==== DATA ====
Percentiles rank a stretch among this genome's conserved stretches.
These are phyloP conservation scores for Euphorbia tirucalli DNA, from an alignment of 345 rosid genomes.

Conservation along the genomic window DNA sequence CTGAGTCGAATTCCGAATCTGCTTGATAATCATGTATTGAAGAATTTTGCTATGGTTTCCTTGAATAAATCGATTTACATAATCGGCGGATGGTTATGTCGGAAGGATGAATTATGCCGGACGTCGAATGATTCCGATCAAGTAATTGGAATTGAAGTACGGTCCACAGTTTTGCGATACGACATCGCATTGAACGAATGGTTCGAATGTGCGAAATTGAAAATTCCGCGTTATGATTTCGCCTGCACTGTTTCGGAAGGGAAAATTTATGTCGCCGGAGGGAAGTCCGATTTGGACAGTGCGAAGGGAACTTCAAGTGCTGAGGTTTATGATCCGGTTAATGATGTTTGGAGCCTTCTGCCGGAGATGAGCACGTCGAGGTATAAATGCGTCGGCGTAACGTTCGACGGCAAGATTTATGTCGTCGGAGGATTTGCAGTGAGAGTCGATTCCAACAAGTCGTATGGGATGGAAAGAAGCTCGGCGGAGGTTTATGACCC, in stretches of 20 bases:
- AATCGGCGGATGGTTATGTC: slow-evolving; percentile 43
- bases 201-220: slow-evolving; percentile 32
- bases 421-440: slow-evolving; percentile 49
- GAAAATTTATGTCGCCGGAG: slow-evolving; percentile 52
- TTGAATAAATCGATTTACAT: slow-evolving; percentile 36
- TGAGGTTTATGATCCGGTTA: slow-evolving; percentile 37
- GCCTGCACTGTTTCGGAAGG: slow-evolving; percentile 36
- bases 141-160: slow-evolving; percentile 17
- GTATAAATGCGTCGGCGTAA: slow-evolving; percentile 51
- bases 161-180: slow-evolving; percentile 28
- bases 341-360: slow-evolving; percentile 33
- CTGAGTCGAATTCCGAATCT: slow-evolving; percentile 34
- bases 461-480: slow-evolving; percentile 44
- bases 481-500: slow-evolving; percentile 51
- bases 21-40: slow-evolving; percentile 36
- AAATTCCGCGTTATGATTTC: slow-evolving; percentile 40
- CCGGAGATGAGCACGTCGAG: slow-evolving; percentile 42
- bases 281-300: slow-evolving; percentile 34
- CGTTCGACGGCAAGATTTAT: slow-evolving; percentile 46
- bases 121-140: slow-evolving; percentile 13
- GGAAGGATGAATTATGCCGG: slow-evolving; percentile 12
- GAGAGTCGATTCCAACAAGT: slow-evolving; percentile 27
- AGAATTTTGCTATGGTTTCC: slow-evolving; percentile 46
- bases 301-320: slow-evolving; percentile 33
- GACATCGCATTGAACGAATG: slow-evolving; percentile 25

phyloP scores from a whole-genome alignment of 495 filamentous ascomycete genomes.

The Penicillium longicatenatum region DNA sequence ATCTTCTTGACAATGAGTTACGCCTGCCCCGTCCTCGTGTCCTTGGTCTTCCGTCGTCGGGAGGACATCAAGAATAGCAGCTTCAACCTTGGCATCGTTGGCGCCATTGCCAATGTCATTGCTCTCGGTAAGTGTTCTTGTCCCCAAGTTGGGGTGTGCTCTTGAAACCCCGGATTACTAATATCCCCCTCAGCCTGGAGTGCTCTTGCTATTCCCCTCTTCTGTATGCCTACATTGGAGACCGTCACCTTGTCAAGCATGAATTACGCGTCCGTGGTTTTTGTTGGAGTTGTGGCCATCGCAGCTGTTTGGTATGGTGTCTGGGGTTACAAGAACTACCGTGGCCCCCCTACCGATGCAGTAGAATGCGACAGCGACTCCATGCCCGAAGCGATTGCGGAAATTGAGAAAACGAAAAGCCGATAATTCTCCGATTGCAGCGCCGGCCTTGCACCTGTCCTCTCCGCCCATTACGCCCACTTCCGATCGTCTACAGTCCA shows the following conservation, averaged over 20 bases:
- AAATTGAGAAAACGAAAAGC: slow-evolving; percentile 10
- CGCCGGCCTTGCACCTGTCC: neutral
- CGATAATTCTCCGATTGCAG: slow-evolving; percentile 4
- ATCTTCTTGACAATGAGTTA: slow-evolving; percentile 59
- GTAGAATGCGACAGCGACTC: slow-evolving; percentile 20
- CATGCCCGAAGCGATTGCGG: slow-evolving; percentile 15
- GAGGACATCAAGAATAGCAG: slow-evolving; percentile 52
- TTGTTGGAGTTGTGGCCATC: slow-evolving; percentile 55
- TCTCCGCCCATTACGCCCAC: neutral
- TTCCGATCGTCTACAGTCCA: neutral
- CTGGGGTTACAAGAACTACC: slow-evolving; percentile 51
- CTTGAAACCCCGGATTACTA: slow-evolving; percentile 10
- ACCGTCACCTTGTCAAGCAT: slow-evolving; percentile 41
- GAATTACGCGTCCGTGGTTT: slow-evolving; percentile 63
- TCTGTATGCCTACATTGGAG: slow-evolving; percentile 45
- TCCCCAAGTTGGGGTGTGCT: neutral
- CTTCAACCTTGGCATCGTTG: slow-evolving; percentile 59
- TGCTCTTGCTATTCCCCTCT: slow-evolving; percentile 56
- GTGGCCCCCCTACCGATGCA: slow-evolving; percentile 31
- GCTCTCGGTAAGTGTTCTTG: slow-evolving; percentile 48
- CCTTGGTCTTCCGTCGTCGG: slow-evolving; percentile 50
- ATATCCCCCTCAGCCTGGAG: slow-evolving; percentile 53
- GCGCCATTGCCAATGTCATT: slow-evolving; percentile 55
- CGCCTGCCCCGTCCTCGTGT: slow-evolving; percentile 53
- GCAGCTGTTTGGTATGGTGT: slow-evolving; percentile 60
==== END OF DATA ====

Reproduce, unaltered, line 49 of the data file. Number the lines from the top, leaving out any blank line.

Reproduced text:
- GTGGCCCCCCTACCGATGCA: slow-evolving; percentile 31